Scoreboard: Sealed deal

Markets rallied on news of a US debt deal – an event which ensures no Fed taper until after February.

Stocks on Wall Street rebounded overnight; the major indexes up around 1 per cent as news broke the Senate had come to a budget deal. It should be noted that at the time of writing it hadn’t yet actually been passed by the Senate, not to forget the House. However Senators on both sides are confident the legislation will be passed. Even then, it’s not like anything will have been resolved though. It really only gives more time for Congress to carry on. Carry On, Congress – where is Sidney James when you need him? (Action! Suspense! But no Hollywood endingOctober 17.)

So the government would only be reopened until January 15 and the debt ceiling itself would only be raised till February 7, at which point I’m sure we can look forward to another ‘crisis’. I have to say I’m impressed though – I thought they'd miss the deadline, given that no one is taking them seriously.

With that in mind, and to the extent that the market doesn’t care now, come January/February markets will rally – and this time I’m not joking! Think of it, the main implication of this is that the Federal Reserve will continue to print money. There will be no taper, and this current deal ensures no taper till after February at the earliest. Even then, the ceiling is only extended till May or something; so the Fed would still likely regard the fiscal backdrop as too uncertain to taper.

Back to this current vote though – so far the signals are that a deal will be passed in both houses, just in time, with the Senate and the House to vote sometime this morning (Australian time). Note that Republican House Speaker John Boehner remains confident that if the legislation is passed in the Senate, it won’t be blocked by the House. Ted Cruz for his part said that he would vote against the deal but would not try and delay a vote.

At the bell, the S&P500 is up 1.4 per cent (1721), the Dow is 179 points higher (15,347) and the Nasdaq is also up 1.1 per cent (3837). Decent gains led by energy, healthcare, telecommunications and financials – all up well over 1 per cent. Crude too got a boost – 1 per cent to $102.2, and even gold and silver were higher, although modestly (gold up $6 to 1279). Other than that copper was flat.

Everywhere you look data and price action was being hit by the shutdown/debt crisis. US Treasury yields fell for instance – the 10-year down 7 bps to 2.64 per cent and the US Treasury even managed to sell some longer dated bills – $26 billion in 189 day bills which is the longest issue for bills since 2009 – just in case. Demand was strong though and the issue was oversubscribed by 3.8 times at a yield of 0.135 per cent. There was a bit more concern at the shorter end and 4 week bills went out at 0.24 per cent.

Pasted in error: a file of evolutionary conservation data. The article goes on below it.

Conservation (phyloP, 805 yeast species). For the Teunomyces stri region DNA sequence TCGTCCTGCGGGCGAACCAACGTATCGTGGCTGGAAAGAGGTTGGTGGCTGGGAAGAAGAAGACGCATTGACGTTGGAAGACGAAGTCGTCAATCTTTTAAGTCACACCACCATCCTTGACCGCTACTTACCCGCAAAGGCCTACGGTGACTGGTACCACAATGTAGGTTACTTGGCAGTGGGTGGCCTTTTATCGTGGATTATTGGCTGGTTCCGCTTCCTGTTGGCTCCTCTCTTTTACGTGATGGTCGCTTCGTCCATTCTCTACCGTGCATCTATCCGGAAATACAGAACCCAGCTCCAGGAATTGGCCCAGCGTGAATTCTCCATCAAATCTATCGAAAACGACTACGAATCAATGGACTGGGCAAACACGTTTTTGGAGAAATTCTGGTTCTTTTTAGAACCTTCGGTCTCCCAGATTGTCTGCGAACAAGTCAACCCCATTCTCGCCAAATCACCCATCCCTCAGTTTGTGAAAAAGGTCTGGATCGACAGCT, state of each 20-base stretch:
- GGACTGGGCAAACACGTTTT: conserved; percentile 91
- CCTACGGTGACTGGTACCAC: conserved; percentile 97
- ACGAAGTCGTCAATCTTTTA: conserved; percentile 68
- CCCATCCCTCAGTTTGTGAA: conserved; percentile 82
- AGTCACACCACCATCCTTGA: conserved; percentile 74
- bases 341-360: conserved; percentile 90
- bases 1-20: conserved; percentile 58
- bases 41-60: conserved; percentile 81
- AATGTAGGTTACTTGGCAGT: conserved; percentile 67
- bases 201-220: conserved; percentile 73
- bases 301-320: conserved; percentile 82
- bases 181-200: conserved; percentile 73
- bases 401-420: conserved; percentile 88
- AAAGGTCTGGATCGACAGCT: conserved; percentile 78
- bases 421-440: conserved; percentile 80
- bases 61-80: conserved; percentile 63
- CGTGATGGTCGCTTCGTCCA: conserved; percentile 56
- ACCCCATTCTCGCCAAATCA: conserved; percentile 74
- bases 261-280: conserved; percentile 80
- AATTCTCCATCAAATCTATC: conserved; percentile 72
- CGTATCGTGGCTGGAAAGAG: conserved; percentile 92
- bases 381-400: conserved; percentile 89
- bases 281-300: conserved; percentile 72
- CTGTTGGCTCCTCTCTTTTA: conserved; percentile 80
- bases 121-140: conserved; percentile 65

Then on the data front, the Beige Book reported uncertainty had increased as a result of Congress. Recall that the Fed’s Beige Book is a collection of anecdotal reports from business leaders in the 12 Fed districts. On the overall economy, it reported no real change to growth over the last month, although there was obviously some concern expressed about the US government shutdown and the effects from that. However the report noted outside of that “contacts across districts generally remained cautiously optimistic in their outlook for future economic activity”.

Bits and pieces otherwise. The Australian dollar is at 0.9548 which is about 25 pips higher than yesterday afternoon. The euro is little changed at 1.3527, while the yen is at 98.79. Outside of that, UK employment growth was solid in the three months to August, rising 155,000 after an 80,000 increase. The unemployment rate was steady at 7.7 per cent though.

That’s pretty much the state of play at the moment. For today, the SPI suggests our market will rise 0.4 per cent and there’s not a lot in the way of data. Tonight key US data scheduled includes initial jobless claims, the Philly Fed index, housing starts and a number of Fed speakers – Charles Evans, Richard Fisher, Narayana Kocherlaktoa.

Have a great day…

Adam Carr is a leading market economist.

Follow @AdamCarrEcon on Twitter.

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